|The photo on the left was taken just before I left for DC looking north in the direction of the mimosa tree. The photo on the right was taken less than 2 weeks later on July 1st.|
It doesn't look bad from a distance, does it? The tree probably presented less of a problem when it was planted by some prior owner of our property in a back garden that was mostly lawn. The mess undoubtedly would have been easier to clean up then than it is now.
|The fuzzy pink flowers stick to everything. As they dry, they turn brown but they generally remain stuck wherever they landed. The leaf litter is also copious but at least it disintegrates as it dries.|
Before I took this month's wide shots, I thought I should clean things up a bit. The gardener with his blower didn't make a dent in the mess when he sped through the garden last week. So I got out the big guns.
|This is a Black & Decker Leaf Hog, which I think we purchased our very first summer in our current house|
Frankly, I didn't make much of a dent in the mess either. The leaf vacuum works well enough on hard surfaces but it's only partially effective when used on ornamental plants, and you can forget about using it on any fuzzy plants. I hand-picked flowers off the kangaroo paws (Anigozanthos) and the succulents. Half an hour later, you wouldn't know that I'd bothered. The wide shot photos you're about to see are about as free of pink fuzz as you're likely to see for two or more months.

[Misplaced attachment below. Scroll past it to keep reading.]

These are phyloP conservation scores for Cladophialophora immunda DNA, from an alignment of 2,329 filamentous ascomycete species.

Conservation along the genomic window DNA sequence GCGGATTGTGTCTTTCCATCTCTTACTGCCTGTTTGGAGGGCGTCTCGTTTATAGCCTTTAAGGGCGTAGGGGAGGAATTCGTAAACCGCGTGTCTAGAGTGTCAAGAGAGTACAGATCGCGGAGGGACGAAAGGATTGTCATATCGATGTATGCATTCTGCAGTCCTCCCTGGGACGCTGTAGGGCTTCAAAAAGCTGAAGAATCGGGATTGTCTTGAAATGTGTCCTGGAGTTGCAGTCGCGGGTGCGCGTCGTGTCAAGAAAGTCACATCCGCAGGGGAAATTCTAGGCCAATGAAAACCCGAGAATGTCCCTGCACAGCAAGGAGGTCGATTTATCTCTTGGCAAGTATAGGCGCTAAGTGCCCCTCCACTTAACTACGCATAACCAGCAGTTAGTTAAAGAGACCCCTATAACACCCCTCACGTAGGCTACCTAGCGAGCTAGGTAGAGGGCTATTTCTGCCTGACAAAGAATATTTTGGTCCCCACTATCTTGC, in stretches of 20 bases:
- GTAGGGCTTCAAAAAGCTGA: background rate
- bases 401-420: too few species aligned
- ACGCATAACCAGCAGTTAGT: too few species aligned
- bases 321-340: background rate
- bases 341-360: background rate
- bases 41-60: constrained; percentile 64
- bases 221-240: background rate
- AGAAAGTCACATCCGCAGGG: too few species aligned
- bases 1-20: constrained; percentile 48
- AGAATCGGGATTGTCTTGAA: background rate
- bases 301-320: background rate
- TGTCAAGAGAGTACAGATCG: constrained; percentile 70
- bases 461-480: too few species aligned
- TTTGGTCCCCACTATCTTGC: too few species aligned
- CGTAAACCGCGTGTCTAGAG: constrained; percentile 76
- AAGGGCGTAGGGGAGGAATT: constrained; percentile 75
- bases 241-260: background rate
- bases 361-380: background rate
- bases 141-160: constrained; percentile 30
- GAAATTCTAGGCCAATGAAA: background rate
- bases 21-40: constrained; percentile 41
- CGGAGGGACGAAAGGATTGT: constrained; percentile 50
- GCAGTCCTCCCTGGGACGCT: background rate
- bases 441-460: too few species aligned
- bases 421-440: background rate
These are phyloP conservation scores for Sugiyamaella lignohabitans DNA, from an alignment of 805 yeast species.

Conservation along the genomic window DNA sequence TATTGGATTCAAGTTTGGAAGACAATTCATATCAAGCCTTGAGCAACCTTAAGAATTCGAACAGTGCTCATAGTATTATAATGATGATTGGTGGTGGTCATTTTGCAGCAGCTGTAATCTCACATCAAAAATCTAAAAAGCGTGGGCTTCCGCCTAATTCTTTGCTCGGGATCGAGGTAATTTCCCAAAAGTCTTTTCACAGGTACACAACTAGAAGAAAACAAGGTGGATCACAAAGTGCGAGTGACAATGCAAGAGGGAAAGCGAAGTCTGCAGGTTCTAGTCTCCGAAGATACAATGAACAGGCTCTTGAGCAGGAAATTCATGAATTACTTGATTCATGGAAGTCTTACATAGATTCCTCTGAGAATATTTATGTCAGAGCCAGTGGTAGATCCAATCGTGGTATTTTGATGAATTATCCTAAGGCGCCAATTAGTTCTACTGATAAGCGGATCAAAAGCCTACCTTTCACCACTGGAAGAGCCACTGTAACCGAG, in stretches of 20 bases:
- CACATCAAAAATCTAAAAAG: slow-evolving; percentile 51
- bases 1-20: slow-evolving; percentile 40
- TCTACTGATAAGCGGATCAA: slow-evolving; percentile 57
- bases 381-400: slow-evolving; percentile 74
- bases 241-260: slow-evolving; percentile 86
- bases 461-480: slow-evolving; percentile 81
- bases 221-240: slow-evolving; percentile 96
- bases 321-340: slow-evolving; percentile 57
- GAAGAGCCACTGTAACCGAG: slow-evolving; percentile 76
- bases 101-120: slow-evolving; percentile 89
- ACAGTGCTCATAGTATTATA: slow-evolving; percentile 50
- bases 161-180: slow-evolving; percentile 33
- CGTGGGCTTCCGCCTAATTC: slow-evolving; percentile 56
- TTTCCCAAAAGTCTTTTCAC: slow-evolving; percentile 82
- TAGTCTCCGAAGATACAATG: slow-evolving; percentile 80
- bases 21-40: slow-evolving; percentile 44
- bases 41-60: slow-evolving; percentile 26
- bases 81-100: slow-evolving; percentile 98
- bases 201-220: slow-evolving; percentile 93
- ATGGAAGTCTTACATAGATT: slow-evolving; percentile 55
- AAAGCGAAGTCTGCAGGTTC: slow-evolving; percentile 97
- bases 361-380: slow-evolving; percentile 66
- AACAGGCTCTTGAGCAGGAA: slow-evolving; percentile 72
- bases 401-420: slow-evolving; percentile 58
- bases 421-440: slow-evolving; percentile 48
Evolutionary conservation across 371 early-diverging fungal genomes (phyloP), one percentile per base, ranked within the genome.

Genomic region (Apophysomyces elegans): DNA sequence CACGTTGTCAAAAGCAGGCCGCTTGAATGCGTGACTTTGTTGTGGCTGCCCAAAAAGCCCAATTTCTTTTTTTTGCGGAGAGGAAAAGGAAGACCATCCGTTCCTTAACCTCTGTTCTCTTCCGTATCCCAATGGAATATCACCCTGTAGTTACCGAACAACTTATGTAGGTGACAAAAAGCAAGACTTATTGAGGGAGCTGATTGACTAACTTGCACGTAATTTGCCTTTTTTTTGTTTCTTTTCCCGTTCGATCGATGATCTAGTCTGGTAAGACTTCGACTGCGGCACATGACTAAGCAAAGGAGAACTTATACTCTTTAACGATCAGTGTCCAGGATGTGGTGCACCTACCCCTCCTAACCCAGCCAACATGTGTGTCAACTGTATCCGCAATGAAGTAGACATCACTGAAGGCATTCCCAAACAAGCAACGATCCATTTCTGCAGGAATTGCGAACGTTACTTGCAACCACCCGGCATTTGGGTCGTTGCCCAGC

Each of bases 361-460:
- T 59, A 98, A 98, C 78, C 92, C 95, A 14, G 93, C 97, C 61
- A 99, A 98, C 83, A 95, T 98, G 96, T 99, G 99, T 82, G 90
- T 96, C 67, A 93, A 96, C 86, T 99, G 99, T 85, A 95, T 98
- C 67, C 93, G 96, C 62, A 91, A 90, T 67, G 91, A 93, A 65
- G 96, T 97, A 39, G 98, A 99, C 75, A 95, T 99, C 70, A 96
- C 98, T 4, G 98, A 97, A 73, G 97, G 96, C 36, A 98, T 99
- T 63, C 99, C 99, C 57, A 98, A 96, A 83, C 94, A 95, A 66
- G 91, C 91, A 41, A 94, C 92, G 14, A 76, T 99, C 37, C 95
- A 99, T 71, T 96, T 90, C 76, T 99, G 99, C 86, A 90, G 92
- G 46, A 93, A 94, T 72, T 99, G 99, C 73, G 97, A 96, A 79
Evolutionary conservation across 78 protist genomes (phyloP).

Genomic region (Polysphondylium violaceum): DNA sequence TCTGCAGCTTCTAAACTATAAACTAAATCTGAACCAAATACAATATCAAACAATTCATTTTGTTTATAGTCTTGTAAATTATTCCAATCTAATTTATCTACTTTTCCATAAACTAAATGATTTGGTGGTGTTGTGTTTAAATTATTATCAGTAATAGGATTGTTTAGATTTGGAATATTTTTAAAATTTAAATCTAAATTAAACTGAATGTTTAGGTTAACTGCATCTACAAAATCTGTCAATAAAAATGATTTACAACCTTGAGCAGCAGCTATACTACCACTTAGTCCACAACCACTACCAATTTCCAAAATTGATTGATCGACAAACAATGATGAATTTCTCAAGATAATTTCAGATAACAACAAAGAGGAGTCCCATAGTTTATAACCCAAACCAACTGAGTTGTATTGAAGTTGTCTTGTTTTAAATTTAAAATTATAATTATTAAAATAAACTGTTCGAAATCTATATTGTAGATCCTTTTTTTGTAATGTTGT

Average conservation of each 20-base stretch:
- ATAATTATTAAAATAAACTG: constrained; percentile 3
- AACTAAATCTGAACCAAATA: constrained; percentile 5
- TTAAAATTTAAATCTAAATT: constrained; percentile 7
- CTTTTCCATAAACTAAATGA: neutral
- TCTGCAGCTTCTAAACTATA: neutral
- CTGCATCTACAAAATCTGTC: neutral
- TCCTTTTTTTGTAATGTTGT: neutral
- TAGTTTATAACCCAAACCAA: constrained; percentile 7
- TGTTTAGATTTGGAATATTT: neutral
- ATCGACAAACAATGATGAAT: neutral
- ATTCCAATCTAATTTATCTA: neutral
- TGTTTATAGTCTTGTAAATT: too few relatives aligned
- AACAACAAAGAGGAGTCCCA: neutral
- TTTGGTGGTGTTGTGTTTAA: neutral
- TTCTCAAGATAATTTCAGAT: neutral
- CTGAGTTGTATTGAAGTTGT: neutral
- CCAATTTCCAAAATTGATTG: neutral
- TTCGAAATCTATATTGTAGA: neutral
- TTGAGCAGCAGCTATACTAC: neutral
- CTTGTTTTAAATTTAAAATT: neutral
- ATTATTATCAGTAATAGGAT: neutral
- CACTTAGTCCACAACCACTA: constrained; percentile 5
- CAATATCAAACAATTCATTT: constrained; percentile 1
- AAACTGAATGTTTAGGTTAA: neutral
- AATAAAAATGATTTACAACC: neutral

As usual, I'll start in the back garden.
|Long view from the north end of the house looking south|
Next up is the south side.
|South side garden looking west toward the street|
|View from the small side garden patio looking toward the property line. The toyon (Heteromeles arbutifolia) also burst into bloom while I was gone.|
Here's the view from the front of the house:
|That's the mimosa tree poking its head above the rooftop|
|View looking across the front garden from the north side of the house to the south|
Moving between the house and the garage brings us to the vegetable-turned-cutting garden.
Stepping through the gate on the north side of the cutting garden brings us to the dry garden.
A walk down the path through the dry garden takes us to the concrete stairs that lead down the steep back slope.
If we go back our to the driveway and walk along the street, we pick up the last two main sections of the garden.
|This is the area directly behind the succulent bed. The Dymondia margaretae I planted as a ground cover this past winter didn't get watered well enough after the rains ended so most of the area below the stacked stone wall is still bare dirt.|
|This last photo follows the path from the area I just showed back to the driveway. The succulent bed I planted last November is filling in well.|
That's it for this quarter's wide shots. I'll post an updated set in October, by which time I hope both the heat and the pink fuzz will be gone. In the meantime, I plan to dig through my photos from the 2017 Garden Bloggers' Fling and get to posting the best of what I saw during the 3+ days I spent in DC, Maryland and Virginia.
All material © 2012-2017 by Kris Peterson for Late to the Garden Party